East Asia’s his­tor­i­cal shack­les

Financial Mirror (Cyprus) - - FRONT PAGE -

Diplo­matic re­la­tion­ships in East Asia have long been held hostage by his­tory. But the re­gion’s “his­tory prob­lem” has been in­ten­si­fy­ing lately, with grow­ing na­tion­al­ism among ma­jor ac­tors like China, Ja­pan, and South Korea fu­el­ing dis­putes over ev­ery­thing from ter­ri­tory and nat­u­ral re­sources to war memo­ri­als and text­books. Can East Asian coun­tries over­come their legacy of con­flict to forge a common fu­ture that ben­e­fits all?

Con­sider the re­la­tion­ship be­tween Amer­ica’s clos­est East Asian al­lies, Ja­pan and South Korea. Though his­tor­i­cal dis­agree­ments have long ham­pered bi­lat­eral ties, the in­creas­ingly na­tion­al­is­tic stance of Ja­panese Prime Min­is­ter Shinzo Abe and South Korean Pres­i­dent Park Geun-hye has ag­gra­vated fes­ter­ing ten­sions. If they fail to work to­gether to stem the re­vival of bit­ter his­tor­i­cal dis­putes, their re­la­tion­ship will re­main frozen, play­ing into China’s hands.

And no­body plays the his­tory card with quite as much rel­ish as China, where Pres­i­dent Xi Jin­ping is also re­ly­ing on na­tion­al­ism to le­git­imise his rule. Last year, China in­tro­duced two new na­tional memo­rial days to com­mem­o­rate China’s long bat­tle against Ja­panese ag­gres­sion in World War II: “War against Ja­panese Ag­gres­sion Vic­tory Day” on Septem­ber 3 and “Nan­jing Mas­sacre Day” on De­cem­ber 13. What would hap­pen if coun­tries like Viet­nam and In­dia ded­i­cated days to re­mem­ber­ing China’s ag­gres­sion to­ward them since 1949?

By re­in­forc­ing neg­a­tive stereo­types of ri­val coun­tries, such squab­bles over his­tory and re­mem­brance sow frag­men­ta­tion and in­sta­bil­ity, and have cer­tainly fu­eled the re­gion’s re­cent ter­ri­to­rial dis­putes. In­deed, the politi­ci­sa­tion of his­tory re­mains the prin­ci­pal ob­sta­cle to rec­on­cil­i­a­tion in East Asia. Re­peated at­tempts to rewrite his­tory – some­times lit­er­ally, through text­book re­vi­sions – along na­tion­al­ist lines make it nearly im­pos­si­ble to es­tab­lish re­gional in­sti­tu­tions.

This should not be the case. Ja­pan and South Korea, for ex­am­ple, are vi­brant democ­ra­cies and ex­port-ori­ented eco­nomic pow­er­houses, with tra­di­tion­ally close cul­tural ties and many shared val­ues. In other words, they are ideal can­di­dates for col­lab­o­ra­tion.

US Pres­i­dent Barack Obama recog­nises this po­ten­tial, and has pro­moted in­creased strate­gic co­op­er­a­tion be­tween South Korea and Ja­pan in or­der to un­der­pin a stronger tri­lat­eral se­cu­rity al­liance with the US that can bal­ance a ris­ing China. But Ja­pan and South Korea refuse to let go of his­tory.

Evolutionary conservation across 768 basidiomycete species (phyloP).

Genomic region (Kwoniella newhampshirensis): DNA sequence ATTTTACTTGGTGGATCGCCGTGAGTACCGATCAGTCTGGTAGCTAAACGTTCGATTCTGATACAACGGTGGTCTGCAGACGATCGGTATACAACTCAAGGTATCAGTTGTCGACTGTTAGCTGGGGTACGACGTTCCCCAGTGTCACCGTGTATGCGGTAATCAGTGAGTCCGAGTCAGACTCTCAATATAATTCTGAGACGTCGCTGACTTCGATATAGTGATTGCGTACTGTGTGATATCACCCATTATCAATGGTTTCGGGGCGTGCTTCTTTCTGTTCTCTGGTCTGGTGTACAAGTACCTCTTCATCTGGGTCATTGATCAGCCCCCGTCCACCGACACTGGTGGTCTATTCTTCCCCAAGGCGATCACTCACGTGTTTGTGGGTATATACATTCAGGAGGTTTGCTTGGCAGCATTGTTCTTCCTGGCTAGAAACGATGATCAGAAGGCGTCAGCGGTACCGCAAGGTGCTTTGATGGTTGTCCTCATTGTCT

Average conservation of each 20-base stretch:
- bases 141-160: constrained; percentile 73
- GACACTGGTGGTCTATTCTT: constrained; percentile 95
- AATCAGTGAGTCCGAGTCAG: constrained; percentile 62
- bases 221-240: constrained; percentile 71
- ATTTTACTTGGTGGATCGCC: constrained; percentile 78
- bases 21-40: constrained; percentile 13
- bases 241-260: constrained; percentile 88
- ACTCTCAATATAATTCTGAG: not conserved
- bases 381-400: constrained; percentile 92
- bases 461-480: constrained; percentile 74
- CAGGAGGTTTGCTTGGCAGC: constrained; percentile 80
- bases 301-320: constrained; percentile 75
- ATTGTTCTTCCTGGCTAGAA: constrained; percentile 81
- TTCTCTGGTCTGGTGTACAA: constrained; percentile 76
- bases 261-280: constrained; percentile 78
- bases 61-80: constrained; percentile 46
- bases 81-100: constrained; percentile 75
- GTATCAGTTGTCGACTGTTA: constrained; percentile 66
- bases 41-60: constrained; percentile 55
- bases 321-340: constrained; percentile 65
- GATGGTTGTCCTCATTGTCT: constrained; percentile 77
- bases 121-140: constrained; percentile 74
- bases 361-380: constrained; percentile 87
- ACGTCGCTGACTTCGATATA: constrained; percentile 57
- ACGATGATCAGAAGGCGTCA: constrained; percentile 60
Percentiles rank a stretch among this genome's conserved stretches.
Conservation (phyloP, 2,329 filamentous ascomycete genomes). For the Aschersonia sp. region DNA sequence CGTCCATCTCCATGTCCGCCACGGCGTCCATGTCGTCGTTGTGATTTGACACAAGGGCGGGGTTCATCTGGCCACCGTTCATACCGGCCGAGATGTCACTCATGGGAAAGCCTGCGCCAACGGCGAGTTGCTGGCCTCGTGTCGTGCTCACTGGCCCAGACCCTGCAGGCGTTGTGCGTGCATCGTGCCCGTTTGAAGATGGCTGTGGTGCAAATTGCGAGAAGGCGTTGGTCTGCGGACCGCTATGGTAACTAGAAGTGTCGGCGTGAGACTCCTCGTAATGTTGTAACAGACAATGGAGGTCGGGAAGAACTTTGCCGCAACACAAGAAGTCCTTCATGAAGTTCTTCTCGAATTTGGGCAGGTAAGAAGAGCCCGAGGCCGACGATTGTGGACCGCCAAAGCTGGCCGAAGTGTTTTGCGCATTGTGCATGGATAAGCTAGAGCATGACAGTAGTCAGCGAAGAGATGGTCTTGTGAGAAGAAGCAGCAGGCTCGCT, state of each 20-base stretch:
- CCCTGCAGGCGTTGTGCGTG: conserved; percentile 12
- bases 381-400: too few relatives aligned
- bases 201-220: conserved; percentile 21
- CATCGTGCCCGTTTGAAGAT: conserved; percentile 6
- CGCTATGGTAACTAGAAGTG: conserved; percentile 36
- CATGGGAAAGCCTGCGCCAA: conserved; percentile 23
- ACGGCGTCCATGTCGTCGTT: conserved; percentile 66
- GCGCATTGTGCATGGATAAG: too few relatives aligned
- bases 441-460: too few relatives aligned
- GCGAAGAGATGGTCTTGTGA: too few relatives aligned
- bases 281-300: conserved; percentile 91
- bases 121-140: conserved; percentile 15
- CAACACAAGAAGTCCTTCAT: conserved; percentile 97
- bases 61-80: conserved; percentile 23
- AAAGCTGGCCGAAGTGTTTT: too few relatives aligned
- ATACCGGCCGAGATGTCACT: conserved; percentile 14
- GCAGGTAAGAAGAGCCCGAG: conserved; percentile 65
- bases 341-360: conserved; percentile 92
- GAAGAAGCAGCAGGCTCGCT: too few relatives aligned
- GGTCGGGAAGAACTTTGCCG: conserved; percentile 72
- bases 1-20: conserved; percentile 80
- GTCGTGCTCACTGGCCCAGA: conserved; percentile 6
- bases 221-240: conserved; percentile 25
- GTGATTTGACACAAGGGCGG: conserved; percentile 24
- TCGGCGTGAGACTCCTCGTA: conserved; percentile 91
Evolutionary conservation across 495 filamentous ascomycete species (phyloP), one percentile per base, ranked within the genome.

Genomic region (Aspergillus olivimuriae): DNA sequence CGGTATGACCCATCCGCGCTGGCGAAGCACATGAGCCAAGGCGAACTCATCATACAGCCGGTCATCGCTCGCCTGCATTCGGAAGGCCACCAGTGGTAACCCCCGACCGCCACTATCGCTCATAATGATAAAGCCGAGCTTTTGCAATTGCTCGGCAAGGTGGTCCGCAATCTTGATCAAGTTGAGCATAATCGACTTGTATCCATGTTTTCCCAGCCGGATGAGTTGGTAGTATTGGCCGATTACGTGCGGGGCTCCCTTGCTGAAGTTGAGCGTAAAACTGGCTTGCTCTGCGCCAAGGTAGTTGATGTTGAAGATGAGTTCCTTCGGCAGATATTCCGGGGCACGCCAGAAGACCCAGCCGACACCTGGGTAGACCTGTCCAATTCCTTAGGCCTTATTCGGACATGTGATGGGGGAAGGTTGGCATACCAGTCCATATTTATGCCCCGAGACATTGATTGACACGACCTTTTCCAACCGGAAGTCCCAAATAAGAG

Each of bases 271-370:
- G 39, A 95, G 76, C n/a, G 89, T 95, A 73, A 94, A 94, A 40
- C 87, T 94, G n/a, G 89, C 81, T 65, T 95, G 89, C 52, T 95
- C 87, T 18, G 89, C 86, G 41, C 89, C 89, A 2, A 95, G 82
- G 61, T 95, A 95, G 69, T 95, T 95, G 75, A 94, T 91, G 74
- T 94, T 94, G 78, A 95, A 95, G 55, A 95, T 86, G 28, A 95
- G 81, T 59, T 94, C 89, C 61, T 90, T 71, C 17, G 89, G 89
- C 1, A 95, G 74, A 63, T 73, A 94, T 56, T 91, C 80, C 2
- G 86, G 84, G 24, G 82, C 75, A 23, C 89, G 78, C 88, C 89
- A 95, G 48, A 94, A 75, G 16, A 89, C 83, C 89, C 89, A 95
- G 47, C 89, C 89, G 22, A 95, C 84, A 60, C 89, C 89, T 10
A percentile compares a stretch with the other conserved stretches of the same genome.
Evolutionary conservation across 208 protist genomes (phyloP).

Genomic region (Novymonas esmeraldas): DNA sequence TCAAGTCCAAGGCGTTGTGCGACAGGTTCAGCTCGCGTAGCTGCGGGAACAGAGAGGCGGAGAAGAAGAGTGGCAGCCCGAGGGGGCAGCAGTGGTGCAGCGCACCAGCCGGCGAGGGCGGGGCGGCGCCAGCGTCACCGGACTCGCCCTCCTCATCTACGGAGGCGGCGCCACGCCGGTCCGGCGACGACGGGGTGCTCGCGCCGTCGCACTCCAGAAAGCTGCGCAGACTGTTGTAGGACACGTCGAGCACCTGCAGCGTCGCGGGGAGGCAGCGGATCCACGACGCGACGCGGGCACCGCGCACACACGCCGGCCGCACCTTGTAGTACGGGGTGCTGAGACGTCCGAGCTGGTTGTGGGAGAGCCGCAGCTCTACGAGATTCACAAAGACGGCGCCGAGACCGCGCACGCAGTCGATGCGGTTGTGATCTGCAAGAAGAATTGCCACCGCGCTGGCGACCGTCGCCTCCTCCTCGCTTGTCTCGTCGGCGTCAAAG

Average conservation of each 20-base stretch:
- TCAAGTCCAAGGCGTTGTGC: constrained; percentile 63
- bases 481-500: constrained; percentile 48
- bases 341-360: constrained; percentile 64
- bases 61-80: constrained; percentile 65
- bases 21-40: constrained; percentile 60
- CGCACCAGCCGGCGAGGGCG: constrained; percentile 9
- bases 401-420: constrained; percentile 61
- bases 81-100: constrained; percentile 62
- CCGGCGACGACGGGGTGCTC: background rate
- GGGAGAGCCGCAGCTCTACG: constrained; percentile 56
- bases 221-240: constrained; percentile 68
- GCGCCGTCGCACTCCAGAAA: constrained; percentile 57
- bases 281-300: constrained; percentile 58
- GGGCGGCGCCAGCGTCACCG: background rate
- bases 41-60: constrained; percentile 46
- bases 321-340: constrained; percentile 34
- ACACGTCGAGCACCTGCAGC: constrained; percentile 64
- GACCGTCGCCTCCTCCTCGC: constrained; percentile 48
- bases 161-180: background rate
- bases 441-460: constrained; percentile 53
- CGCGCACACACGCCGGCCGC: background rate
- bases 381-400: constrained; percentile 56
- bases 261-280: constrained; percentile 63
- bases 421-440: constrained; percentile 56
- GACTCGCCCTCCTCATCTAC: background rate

To be sure, there is some truth to South Korea’s ac­cu­sa­tion that Ja­pan is denying some of its past be­hav­iour. But it is also true that Park – who has re­fused to meet for­mally with Abe un­til he ad­dresses lin­ger­ing is­sues over Ja­pan’s an­nex­a­tion of Korea – has used his­tory to pan­der to do­mes­tic na­tion­al­ist sen­ti­ment. In­deed, adopt­ing a hard­line stance has en­abled her to white­wash some in­con­ve­nient fam­ily his­tory: Her fa­ther, the dic­ta­tor Park Chung-hee, col­lab­o­rated with the Ja­panese mil­i­tary while Korea was un­der colo­nial rule.

Abe, too, has stoked ten­sions, par­tic­u­larly by vis­it­ing Tokyo’s Ya­sukuni Shrine – a con­tro­ver­sial memo­rial that hon­ours, among oth­ers, Class A war crim­i­nals from World War II. Though Abe vis­ited the shrine only once – in De­cem­ber 2013 – he felt com­pelled to do so in re­sponse to China’s uni­lat­eral dec­la­ra­tion of an air-de­fense iden­ti­fi­ca­tion zone, cov­er­ing ter­ri­to­ries that it claims but does not con­trol.

Of course, the di­ver­gences be­tween Ja­panese and South Korean his­tor­i­cal nar­ra­tives go back fur­ther than WWII. More than a cen­tury ago, the Korean ac­tivist Ahn Jung-geun as­sas­si­nated Ja­pan’s first prime min­is­ter, Hirobumi Ito, at the rail­way sta­tion in the Chi­nese city of Harbin, ce­ment­ing Ahn’s sta­tus as a hero in Korea and a ter­ror­ist in Ja­pan. Ito’s im­age can be seen on Ja­pan’s 1,000-yen note; Ahn has ap­peared on a 200-won postage stamp in South Korea.

Last year, Park asked Xi to honor Ahn. Xi seized the op­por­tu­nity to drive a wedge be­tween Amer­ica’s two main Asian al­lies, and built a memo­rial to Ahn. Ja­pan re­sponded by blast­ing China for glo­ri­fy­ing a ter­ror­ist and prop­a­gat­ing a “onesided” view of his­tory – a move that, Ja­pan as­serted, was “not con­ducive to build­ing peace and sta­bil­ity.”

Such con­flicts have a clear cat­a­lyst: Asia’s ris­ing pros­per­ity. As their economies have ex­panded, Asian coun­tries have gained the con­fi­dence to con­struct and ex­alt a new past, in which they ei­ther down­play their own ag­gres­sions or high­light stead­fast­ness in the face of bru­tal vic­tim­i­sa­tion.

All coun­tries’ le­git­imis­ing nar­ra­tives blend his­tor­i­cal fact and myth. But, in some cases, his­tor­i­cal lega­cies can gain ex­ces­sive in­flu­ence, over­whelm­ing lead­ers’ ca­pac­ity to make ra­tio­nal pol­icy choices. That ex­plains why Park has sought closer ties with China, even though South Korea’s nat­u­ral re­gional part­ner is demo­cratic Ja­pan. One source of hope stems from Abe’s land­slide vic­tory in the re­cent snap gen­eral elec­tion, which gives him the po­lit­i­cal cap­i­tal to reach out to Park with a grand bar­gain: If Ja­pan ex­presses re­morse more clearly for its mil­i­taris­tic past, South Korea will agree to leave his­tor­i­cal griev­ances out of of­fi­cial pol­icy.

Ja­pan and South Korea can­not change the past. But they can strive to shape a more co­op­er­a­tive fu­ture. As a Rus­sian proverb suc­cinctly puts it, “For­get the past and lose an eye; dwell on the past and lose both eyes.”

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